While the measure has yet to be discussed by the Council and turned into law, the parliamentary vote is seen as the most crucial step in the process. Full approval is likely to mean a decline in hybrid car sales and a rapid transition to all-electric models.
Support for the measure comes after a string of rejections from other key climate policies on Wednesday.
A centre-right parliamentary group had opposed the 100% ban by 2035. Some lawmakers had called for a 90% ban instead, meaning a tenth of all new car sales could still be internal combustion engines.
“I am very relieved and happy with the result,” said Dutch lawmaker Jan Huitema, who led the policy.
Parliament previously rejected three other major proposals, including its core policy to reform its carbon market.
German lawmaker Peter Liese had told reporters earlier Wednesday that his centre-right EPP group did not support the 100% ban, adding that combustion vehicles could still be useful should the technology around low-carbon synthetic fuels evolve over time. improve.
“We don’t think that politicians should decide whether electric vehicles or synthetic fuels are the best choice. Personally, I believe that most consumers will buy an electric car if we give them the necessary infrastructure and that is what we should do,” he says. said.
He added that it is possible that synthetic fuel combustion cars could become more competitive than electric vehicles in the future. They may also be more realistic for many developing countries in Africa and Asia — who buy European cars — especially if those countries are unable to move to renewable-energy-based economies in the coming decades, Liese said.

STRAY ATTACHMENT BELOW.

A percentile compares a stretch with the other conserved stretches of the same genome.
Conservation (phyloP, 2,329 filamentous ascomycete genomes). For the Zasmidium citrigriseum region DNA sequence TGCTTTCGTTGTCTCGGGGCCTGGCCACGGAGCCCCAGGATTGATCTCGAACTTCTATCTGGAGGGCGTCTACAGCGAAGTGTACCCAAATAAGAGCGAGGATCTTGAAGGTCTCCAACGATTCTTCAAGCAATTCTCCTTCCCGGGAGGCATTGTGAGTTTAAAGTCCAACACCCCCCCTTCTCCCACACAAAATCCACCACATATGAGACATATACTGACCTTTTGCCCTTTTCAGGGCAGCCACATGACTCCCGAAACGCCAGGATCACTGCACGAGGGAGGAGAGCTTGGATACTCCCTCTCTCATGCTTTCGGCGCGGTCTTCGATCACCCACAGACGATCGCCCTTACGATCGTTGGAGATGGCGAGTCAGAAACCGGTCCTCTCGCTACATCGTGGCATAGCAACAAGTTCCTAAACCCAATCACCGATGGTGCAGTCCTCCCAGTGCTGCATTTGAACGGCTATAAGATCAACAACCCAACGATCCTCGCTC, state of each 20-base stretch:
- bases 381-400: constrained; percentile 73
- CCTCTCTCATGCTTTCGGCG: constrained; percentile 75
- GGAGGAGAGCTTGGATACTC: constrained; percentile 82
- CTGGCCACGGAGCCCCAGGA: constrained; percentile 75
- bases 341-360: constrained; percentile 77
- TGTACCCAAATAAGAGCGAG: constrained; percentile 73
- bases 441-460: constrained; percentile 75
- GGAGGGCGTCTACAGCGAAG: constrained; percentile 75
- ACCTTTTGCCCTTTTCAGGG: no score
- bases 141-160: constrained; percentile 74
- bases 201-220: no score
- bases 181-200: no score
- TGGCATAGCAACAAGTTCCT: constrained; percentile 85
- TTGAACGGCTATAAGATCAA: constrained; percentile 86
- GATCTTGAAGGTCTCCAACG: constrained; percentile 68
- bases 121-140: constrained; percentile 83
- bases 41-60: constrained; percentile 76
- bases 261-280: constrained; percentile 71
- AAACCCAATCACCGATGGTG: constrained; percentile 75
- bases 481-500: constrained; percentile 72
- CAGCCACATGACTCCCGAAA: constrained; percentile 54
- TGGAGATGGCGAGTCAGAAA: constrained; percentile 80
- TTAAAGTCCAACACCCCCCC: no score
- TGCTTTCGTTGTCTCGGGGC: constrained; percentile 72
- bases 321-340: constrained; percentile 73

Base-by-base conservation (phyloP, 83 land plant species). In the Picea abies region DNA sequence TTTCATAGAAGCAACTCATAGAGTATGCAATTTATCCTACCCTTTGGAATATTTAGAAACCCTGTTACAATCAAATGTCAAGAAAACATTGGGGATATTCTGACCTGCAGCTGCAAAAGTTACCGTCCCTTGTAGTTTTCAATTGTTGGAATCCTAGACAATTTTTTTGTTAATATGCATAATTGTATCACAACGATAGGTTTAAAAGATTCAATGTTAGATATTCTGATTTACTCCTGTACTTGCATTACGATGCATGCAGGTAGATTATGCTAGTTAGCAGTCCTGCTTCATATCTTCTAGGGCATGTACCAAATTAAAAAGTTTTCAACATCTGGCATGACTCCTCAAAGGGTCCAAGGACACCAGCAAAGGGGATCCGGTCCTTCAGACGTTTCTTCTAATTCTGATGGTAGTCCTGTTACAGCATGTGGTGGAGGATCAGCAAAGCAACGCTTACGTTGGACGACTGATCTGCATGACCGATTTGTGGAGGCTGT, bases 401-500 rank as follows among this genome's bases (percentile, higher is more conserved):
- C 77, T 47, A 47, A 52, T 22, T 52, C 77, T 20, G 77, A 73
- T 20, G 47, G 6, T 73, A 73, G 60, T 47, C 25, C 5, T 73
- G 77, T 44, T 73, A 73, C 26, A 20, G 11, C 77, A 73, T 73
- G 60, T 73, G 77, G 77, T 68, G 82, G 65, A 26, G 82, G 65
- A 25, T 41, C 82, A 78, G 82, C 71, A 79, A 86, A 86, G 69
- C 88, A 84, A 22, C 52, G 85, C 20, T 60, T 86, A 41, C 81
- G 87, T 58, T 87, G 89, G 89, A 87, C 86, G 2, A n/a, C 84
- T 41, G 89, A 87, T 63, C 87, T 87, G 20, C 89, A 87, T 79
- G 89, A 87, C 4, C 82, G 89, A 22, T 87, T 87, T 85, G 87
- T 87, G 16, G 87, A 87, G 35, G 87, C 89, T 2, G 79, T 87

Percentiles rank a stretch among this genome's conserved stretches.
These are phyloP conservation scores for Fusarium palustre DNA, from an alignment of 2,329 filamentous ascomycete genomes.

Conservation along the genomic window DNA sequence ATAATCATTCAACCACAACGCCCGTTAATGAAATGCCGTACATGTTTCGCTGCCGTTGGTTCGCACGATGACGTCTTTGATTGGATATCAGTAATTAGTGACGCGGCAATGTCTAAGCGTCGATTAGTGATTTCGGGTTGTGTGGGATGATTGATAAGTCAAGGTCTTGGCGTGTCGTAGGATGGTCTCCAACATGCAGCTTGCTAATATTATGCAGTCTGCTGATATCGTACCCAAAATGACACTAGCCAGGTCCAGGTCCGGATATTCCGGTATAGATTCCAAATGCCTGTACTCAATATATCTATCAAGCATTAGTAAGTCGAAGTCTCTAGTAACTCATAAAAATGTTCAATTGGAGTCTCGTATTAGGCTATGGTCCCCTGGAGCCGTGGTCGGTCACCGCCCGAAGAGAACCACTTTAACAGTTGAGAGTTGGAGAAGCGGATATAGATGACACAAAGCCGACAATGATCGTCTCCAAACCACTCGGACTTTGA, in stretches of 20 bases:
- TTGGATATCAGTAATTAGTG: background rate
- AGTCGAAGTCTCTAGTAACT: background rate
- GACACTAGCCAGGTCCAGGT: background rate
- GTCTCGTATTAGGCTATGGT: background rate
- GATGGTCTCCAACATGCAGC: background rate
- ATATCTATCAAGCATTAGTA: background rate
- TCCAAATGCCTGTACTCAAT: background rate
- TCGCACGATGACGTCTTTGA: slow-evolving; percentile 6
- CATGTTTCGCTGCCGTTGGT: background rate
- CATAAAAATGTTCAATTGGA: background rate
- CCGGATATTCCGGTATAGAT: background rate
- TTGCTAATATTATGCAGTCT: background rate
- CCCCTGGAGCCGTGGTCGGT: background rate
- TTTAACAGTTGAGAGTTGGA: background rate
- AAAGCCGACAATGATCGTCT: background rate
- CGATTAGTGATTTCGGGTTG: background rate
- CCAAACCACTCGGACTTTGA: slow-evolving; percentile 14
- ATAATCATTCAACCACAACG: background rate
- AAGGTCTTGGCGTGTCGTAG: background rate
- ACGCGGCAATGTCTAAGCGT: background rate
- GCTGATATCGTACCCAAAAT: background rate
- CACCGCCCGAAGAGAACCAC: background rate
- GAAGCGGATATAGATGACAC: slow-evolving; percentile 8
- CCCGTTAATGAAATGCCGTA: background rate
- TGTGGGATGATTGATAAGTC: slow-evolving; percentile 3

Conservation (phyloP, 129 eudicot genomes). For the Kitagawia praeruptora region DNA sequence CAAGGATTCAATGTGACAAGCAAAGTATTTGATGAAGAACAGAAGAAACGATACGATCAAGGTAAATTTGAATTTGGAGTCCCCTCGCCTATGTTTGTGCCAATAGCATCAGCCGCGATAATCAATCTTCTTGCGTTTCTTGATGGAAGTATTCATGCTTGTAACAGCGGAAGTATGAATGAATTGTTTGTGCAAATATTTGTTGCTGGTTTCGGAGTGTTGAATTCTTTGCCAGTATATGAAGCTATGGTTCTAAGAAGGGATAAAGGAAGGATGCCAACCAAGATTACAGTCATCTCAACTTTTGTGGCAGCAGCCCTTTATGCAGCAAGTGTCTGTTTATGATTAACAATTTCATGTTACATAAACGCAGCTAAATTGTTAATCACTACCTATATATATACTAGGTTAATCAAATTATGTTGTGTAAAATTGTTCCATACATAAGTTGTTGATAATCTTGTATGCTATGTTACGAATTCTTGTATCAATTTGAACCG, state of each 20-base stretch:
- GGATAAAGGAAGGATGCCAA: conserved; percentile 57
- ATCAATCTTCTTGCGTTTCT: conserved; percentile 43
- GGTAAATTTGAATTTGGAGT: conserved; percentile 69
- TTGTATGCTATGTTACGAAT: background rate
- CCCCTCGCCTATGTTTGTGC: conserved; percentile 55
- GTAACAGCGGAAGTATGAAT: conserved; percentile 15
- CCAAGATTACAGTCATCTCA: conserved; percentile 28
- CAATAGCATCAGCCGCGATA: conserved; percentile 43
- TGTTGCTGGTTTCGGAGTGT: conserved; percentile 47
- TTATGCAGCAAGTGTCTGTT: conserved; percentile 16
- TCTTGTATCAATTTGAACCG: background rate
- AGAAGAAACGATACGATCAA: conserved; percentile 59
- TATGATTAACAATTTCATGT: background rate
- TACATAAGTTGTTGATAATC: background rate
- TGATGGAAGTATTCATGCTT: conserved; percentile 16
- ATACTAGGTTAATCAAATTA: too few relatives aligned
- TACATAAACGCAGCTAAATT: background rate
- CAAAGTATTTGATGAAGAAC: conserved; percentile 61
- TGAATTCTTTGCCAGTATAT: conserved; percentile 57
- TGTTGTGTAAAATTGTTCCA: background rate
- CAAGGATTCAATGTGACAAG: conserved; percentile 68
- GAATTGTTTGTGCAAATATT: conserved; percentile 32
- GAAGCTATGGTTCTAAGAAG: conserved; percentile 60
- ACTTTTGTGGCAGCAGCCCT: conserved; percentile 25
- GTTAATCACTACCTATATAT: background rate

In August last year, the Commission first announced a plan to phase out combustion engine cars. To facilitate the switch to electric cars, the Commission said it would oblige the 27 EU member states to increase the charging capacity of vehicles. Charging points will be installed every 60 kilometers on major highways and the minimum tax rate for petrol and diesel will be increased.
The automotive industry plays a vital role in the European economy, accounting for 7% of gross domestic product and supporting 14.6 million jobs in the region. But transport is the only sector where GHG emissions are rising, and road vehicles accounted for 21% of CO2 emissions in 2017.
The UK, which is no longer part of the EU, announced last year that it would ban sales of new petrol and diesel cars from 2030, while sales of some new hybrids will continue until 2035.
The vote for the measure followed Parliament’s shocking rejection of EU proposals to create a more ambitious emissions trading system, a carbon border tax and a social climate fund.
Liese, the parliament’s chief negotiator on carbon market reform, urged his colleagues to try again in committee to find a proposal that would gain support.
“Anyone who voted against today should think twice… please don’t kill the ETS,” he said.
Setting more ambitious goals for the plan, which will force some of the biggest polluters to buy carbon credits, was the bloc’s key piece of legislation in the overarching Fit for 55 plan, a roadmap to cut emissions by 55% by 2030. from 1990 levels. The target is one of the most ambitious climate targets of any major economy.
The EU is the third largest polluter in the world.